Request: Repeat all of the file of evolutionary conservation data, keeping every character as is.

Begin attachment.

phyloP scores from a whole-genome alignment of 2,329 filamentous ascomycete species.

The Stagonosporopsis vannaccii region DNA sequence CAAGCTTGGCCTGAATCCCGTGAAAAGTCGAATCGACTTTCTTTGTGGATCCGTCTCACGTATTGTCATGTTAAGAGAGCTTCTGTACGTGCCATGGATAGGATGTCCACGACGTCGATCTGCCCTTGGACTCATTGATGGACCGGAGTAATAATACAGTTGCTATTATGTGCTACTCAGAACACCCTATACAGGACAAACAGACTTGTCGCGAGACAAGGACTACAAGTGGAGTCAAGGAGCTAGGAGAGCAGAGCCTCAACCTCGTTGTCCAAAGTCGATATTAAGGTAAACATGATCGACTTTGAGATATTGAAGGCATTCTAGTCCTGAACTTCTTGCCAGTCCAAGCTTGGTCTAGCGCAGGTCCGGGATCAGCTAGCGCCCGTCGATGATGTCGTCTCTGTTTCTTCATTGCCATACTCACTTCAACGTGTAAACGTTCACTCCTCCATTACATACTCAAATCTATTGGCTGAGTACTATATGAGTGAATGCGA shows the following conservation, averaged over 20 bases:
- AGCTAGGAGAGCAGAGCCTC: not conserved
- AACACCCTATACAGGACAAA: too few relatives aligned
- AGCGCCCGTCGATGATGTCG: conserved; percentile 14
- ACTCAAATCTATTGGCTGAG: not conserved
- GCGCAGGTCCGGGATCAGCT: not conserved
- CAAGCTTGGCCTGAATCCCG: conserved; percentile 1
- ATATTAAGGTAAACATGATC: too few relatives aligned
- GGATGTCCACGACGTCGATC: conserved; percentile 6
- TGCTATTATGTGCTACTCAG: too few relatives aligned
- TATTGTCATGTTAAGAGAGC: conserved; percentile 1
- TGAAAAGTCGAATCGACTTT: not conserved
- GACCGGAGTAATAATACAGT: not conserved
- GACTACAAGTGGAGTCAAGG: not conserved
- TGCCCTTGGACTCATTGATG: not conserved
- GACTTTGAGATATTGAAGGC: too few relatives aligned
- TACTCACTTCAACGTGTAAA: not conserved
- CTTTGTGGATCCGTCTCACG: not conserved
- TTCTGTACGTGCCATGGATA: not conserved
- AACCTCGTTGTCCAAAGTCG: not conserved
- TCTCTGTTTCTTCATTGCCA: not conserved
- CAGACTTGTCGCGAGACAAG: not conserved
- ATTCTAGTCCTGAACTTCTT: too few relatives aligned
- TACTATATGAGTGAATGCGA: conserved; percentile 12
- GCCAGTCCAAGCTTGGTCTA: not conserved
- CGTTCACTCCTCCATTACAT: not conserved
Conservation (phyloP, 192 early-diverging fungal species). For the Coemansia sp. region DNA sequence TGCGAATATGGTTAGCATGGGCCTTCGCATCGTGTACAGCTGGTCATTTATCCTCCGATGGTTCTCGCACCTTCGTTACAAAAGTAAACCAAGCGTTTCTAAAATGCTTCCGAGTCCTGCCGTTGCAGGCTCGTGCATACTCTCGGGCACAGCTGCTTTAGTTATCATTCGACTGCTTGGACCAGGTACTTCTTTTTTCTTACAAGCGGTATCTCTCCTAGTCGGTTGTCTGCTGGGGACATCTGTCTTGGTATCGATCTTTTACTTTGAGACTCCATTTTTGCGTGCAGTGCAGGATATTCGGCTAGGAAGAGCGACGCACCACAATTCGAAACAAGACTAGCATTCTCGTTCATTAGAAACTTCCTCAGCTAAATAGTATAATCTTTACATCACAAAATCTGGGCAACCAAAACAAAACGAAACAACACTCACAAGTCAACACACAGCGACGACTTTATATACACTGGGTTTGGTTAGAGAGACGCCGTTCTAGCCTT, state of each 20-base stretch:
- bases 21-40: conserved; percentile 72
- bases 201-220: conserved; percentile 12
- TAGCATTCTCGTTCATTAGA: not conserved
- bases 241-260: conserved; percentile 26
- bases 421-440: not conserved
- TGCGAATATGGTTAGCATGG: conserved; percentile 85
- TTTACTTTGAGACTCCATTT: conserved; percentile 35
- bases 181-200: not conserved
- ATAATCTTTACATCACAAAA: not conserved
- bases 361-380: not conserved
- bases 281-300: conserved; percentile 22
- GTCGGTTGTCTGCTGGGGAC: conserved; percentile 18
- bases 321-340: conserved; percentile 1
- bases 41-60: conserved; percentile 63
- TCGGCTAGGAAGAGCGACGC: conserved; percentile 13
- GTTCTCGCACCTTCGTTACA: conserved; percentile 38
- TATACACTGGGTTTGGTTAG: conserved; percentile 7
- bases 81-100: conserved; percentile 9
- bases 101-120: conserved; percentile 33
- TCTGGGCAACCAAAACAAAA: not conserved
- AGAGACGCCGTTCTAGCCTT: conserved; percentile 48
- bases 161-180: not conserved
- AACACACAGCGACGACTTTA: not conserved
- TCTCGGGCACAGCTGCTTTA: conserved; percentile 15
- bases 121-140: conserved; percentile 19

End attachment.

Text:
phyloP scores from a whole-genome alignment of 2,329 filamentous ascomycete species.

The Stagonosporopsis vannaccii region DNA sequence CAAGCTTGGCCTGAATCCCGTGAAAAGTCGAATCGACTTTCTTTGTGGATCCGTCTCACGTATTGTCATGTTAAGAGAGCTTCTGTACGTGCCATGGATAGGATGTCCACGACGTCGATCTGCCCTTGGACTCATTGATGGACCGGAGTAATAATACAGTTGCTATTATGTGCTACTCAGAACACCCTATACAGGACAAACAGACTTGTCGCGAGACAAGGACTACAAGTGGAGTCAAGGAGCTAGGAGAGCAGAGCCTCAACCTCGTTGTCCAAAGTCGATATTAAGGTAAACATGATCGACTTTGAGATATTGAAGGCATTCTAGTCCTGAACTTCTTGCCAGTCCAAGCTTGGTCTAGCGCAGGTCCGGGATCAGCTAGCGCCCGTCGATGATGTCGTCTCTGTTTCTTCATTGCCATACTCACTTCAACGTGTAAACGTTCACTCCTCCATTACATACTCAAATCTATTGGCTGAGTACTATATGAGTGAATGCGA shows the following conservation, averaged over 20 bases:
- AGCTAGGAGAGCAGAGCCTC: not conserved
- AACACCCTATACAGGACAAA: too few relatives aligned
- AGCGCCCGTCGATGATGTCG: conserved; percentile 14
- ACTCAAATCTATTGGCTGAG: not conserved
- GCGCAGGTCCGGGATCAGCT: not conserved
- CAAGCTTGGCCTGAATCCCG: conserved; percentile 1
- ATATTAAGGTAAACATGATC: too few relatives aligned
- GGATGTCCACGACGTCGATC: conserved; percentile 6
- TGCTATTATGTGCTACTCAG: too few relatives aligned
- TATTGTCATGTTAAGAGAGC: conserved; percentile 1
- TGAAAAGTCGAATCGACTTT: not conserved
- GACCGGAGTAATAATACAGT: not conserved
- GACTACAAGTGGAGTCAAGG: not conserved
- TGCCCTTGGACTCATTGATG: not conserved
- GACTTTGAGATATTGAAGGC: too few relatives aligned
- TACTCACTTCAACGTGTAAA: not conserved
- CTTTGTGGATCCGTCTCACG: not conserved
- TTCTGTACGTGCCATGGATA: not conserved
- AACCTCGTTGTCCAAAGTCG: not conserved
- TCTCTGTTTCTTCATTGCCA: not conserved
- CAGACTTGTCGCGAGACAAG: not conserved
- ATTCTAGTCCTGAACTTCTT: too few relatives aligned
- TACTATATGAGTGAATGCGA: conserved; percentile 12
- GCCAGTCCAAGCTTGGTCTA: not conserved
- CGTTCACTCCTCCATTACAT: not conserved
Conservation (phyloP, 192 early-diverging fungal species). For the Coemansia sp. region DNA sequence TGCGAATATGGTTAGCATGGGCCTTCGCATCGTGTACAGCTGGTCATTTATCCTCCGATGGTTCTCGCACCTTCGTTACAAAAGTAAACCAAGCGTTTCTAAAATGCTTCCGAGTCCTGCCGTTGCAGGCTCGTGCATACTCTCGGGCACAGCTGCTTTAGTTATCATTCGACTGCTTGGACCAGGTACTTCTTTTTTCTTACAAGCGGTATCTCTCCTAGTCGGTTGTCTGCTGGGGACATCTGTCTTGGTATCGATCTTTTACTTTGAGACTCCATTTTTGCGTGCAGTGCAGGATATTCGGCTAGGAAGAGCGACGCACCACAATTCGAAACAAGACTAGCATTCTCGTTCATTAGAAACTTCCTCAGCTAAATAGTATAATCTTTACATCACAAAATCTGGGCAACCAAAACAAAACGAAACAACACTCACAAGTCAACACACAGCGACGACTTTATATACACTGGGTTTGGTTAGAGAGACGCCGTTCTAGCCTT, state of each 20-base stretch:
- bases 21-40: conserved; percentile 72
- bases 201-220: conserved; percentile 12
- TAGCATTCTCGTTCATTAGA: not conserved
- bases 241-260: conserved; percentile 26
- bases 421-440: not conserved
- TGCGAATATGGTTAGCATGG: conserved; percentile 85
- TTTACTTTGAGACTCCATTT: conserved; percentile 35
- bases 181-200: not conserved
- ATAATCTTTACATCACAAAA: not conserved
- bases 361-380: not conserved
- bases 281-300: conserved; percentile 22
- GTCGGTTGTCTGCTGGGGAC: conserved; percentile 18
- bases 321-340: conserved; percentile 1
- bases 41-60: conserved; percentile 63
- TCGGCTAGGAAGAGCGACGC: conserved; percentile 13
- GTTCTCGCACCTTCGTTACA: conserved; percentile 38
- TATACACTGGGTTTGGTTAG: conserved; percentile 7
- bases 81-100: conserved; percentile 9
- bases 101-120: conserved; percentile 33
- TCTGGGCAACCAAAACAAAA: not conserved
- AGAGACGCCGTTCTAGCCTT: conserved; percentile 48
- bases 161-180: not conserved
- AACACACAGCGACGACTTTA: not conserved
- TCTCGGGCACAGCTGCTTTA: conserved; percentile 15
- bases 121-140: conserved; percentile 19